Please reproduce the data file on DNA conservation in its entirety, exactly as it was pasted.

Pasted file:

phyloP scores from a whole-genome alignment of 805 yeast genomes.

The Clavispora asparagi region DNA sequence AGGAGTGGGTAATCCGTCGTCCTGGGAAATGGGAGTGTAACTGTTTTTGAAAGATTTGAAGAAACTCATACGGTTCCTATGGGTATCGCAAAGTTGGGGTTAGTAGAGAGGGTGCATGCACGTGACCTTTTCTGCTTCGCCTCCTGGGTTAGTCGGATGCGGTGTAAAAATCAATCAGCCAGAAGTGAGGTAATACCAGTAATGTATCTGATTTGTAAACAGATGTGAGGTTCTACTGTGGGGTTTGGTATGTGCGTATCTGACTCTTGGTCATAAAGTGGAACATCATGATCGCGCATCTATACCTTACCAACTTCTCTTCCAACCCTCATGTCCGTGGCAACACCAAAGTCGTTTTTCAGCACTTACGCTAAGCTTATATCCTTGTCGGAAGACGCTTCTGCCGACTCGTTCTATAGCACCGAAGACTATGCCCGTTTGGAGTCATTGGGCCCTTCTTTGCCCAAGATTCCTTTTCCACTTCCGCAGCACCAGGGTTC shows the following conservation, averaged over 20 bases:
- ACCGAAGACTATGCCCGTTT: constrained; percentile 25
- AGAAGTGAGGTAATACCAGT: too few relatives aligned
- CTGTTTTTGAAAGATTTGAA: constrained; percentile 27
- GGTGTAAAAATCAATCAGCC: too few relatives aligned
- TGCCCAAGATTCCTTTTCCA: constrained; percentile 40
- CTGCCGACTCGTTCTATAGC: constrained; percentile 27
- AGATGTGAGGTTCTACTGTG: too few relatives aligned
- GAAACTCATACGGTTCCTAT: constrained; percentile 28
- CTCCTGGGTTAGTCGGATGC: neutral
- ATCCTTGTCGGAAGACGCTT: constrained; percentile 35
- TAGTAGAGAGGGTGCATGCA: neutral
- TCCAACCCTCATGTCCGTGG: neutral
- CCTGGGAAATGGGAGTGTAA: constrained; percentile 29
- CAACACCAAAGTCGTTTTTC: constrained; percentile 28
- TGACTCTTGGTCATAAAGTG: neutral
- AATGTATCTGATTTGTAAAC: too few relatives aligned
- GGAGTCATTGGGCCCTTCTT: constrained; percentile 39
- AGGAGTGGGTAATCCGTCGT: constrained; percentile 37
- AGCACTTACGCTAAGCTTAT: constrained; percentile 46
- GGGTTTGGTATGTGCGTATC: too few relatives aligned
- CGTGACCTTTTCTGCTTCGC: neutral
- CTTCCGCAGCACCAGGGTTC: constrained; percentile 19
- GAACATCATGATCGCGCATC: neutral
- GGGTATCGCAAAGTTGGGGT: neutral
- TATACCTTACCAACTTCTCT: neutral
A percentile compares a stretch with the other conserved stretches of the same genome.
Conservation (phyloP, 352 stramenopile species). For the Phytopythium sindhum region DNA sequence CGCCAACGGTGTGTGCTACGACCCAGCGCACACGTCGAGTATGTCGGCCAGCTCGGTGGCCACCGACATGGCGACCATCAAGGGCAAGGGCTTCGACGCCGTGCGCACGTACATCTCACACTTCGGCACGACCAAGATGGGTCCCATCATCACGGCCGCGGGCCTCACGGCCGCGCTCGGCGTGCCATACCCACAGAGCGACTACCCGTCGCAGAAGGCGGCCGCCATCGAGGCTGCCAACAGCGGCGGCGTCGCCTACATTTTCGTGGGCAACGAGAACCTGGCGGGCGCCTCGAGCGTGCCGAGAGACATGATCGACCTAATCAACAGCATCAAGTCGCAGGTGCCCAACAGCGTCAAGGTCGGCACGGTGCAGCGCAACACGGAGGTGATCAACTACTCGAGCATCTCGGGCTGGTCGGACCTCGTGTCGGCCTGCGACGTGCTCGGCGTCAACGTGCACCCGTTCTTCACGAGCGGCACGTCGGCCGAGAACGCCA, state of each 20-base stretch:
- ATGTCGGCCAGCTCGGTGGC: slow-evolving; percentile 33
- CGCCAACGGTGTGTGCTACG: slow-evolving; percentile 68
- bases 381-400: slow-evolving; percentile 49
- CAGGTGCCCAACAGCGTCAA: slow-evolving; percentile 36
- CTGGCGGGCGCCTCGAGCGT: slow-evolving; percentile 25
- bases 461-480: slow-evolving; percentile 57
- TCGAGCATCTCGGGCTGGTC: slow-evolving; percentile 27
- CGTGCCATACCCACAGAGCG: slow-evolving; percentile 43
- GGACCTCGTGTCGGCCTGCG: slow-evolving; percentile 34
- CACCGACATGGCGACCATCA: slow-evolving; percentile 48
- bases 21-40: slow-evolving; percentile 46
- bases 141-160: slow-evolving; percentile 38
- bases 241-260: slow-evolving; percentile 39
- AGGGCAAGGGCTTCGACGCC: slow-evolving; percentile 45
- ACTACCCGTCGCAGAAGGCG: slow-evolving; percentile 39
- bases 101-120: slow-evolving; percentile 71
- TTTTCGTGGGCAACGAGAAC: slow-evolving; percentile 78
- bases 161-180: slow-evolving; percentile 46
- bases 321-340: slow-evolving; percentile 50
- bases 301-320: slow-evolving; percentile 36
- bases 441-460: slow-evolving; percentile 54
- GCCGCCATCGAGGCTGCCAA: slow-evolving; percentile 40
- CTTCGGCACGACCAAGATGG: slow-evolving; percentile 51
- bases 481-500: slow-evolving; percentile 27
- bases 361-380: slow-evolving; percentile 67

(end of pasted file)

phyloP scores from a whole-genome alignment of 805 yeast genomes.

The Clavispora asparagi region DNA sequence AGGAGTGGGTAATCCGTCGTCCTGGGAAATGGGAGTGTAACTGTTTTTGAAAGATTTGAAGAAACTCATACGGTTCCTATGGGTATCGCAAAGTTGGGGTTAGTAGAGAGGGTGCATGCACGTGACCTTTTCTGCTTCGCCTCCTGGGTTAGTCGGATGCGGTGTAAAAATCAATCAGCCAGAAGTGAGGTAATACCAGTAATGTATCTGATTTGTAAACAGATGTGAGGTTCTACTGTGGGGTTTGGTATGTGCGTATCTGACTCTTGGTCATAAAGTGGAACATCATGATCGCGCATCTATACCTTACCAACTTCTCTTCCAACCCTCATGTCCGTGGCAACACCAAAGTCGTTTTTCAGCACTTACGCTAAGCTTATATCCTTGTCGGAAGACGCTTCTGCCGACTCGTTCTATAGCACCGAAGACTATGCCCGTTTGGAGTCATTGGGCCCTTCTTTGCCCAAGATTCCTTTTCCACTTCCGCAGCACCAGGGTTC shows the following conservation, averaged over 20 bases:
- ACCGAAGACTATGCCCGTTT: constrained; percentile 25
- AGAAGTGAGGTAATACCAGT: too few relatives aligned
- CTGTTTTTGAAAGATTTGAA: constrained; percentile 27
- GGTGTAAAAATCAATCAGCC: too few relatives aligned
- TGCCCAAGATTCCTTTTCCA: constrained; percentile 40
- CTGCCGACTCGTTCTATAGC: constrained; percentile 27
- AGATGTGAGGTTCTACTGTG: too few relatives aligned
- GAAACTCATACGGTTCCTAT: constrained; percentile 28
- CTCCTGGGTTAGTCGGATGC: neutral
- ATCCTTGTCGGAAGACGCTT: constrained; percentile 35
- TAGTAGAGAGGGTGCATGCA: neutral
- TCCAACCCTCATGTCCGTGG: neutral
- CCTGGGAAATGGGAGTGTAA: constrained; percentile 29
- CAACACCAAAGTCGTTTTTC: constrained; percentile 28
- TGACTCTTGGTCATAAAGTG: neutral
- AATGTATCTGATTTGTAAAC: too few relatives aligned
- GGAGTCATTGGGCCCTTCTT: constrained; percentile 39
- AGGAGTGGGTAATCCGTCGT: constrained; percentile 37
- AGCACTTACGCTAAGCTTAT: constrained; percentile 46
- GGGTTTGGTATGTGCGTATC: too few relatives aligned
- CGTGACCTTTTCTGCTTCGC: neutral
- CTTCCGCAGCACCAGGGTTC: constrained; percentile 19
- GAACATCATGATCGCGCATC: neutral
- GGGTATCGCAAAGTTGGGGT: neutral
- TATACCTTACCAACTTCTCT: neutral
A percentile compares a stretch with the other conserved stretches of the same genome.
Conservation (phyloP, 352 stramenopile species). For the Phytopythium sindhum region DNA sequence CGCCAACGGTGTGTGCTACGACCCAGCGCACACGTCGAGTATGTCGGCCAGCTCGGTGGCCACCGACATGGCGACCATCAAGGGCAAGGGCTTCGACGCCGTGCGCACGTACATCTCACACTTCGGCACGACCAAGATGGGTCCCATCATCACGGCCGCGGGCCTCACGGCCGCGCTCGGCGTGCCATACCCACAGAGCGACTACCCGTCGCAGAAGGCGGCCGCCATCGAGGCTGCCAACAGCGGCGGCGTCGCCTACATTTTCGTGGGCAACGAGAACCTGGCGGGCGCCTCGAGCGTGCCGAGAGACATGATCGACCTAATCAACAGCATCAAGTCGCAGGTGCCCAACAGCGTCAAGGTCGGCACGGTGCAGCGCAACACGGAGGTGATCAACTACTCGAGCATCTCGGGCTGGTCGGACCTCGTGTCGGCCTGCGACGTGCTCGGCGTCAACGTGCACCCGTTCTTCACGAGCGGCACGTCGGCCGAGAACGCCA, state of each 20-base stretch:
- ATGTCGGCCAGCTCGGTGGC: slow-evolving; percentile 33
- CGCCAACGGTGTGTGCTACG: slow-evolving; percentile 68
- bases 381-400: slow-evolving; percentile 49
- CAGGTGCCCAACAGCGTCAA: slow-evolving; percentile 36
- CTGGCGGGCGCCTCGAGCGT: slow-evolving; percentile 25
- bases 461-480: slow-evolving; percentile 57
- TCGAGCATCTCGGGCTGGTC: slow-evolving; percentile 27
- CGTGCCATACCCACAGAGCG: slow-evolving; percentile 43
- GGACCTCGTGTCGGCCTGCG: slow-evolving; percentile 34
- CACCGACATGGCGACCATCA: slow-evolving; percentile 48
- bases 21-40: slow-evolving; percentile 46
- bases 141-160: slow-evolving; percentile 38
- bases 241-260: slow-evolving; percentile 39
- AGGGCAAGGGCTTCGACGCC: slow-evolving; percentile 45
- ACTACCCGTCGCAGAAGGCG: slow-evolving; percentile 39
- bases 101-120: slow-evolving; percentile 71
- TTTTCGTGGGCAACGAGAAC: slow-evolving; percentile 78
- bases 161-180: slow-evolving; percentile 46
- bases 321-340: slow-evolving; percentile 50
- bases 301-320: slow-evolving; percentile 36
- bases 441-460: slow-evolving; percentile 54
- GCCGCCATCGAGGCTGCCAA: slow-evolving; percentile 40
- CTTCGGCACGACCAAGATGG: slow-evolving; percentile 51
- bases 481-500: slow-evolving; percentile 27
- bases 361-380: slow-evolving; percentile 67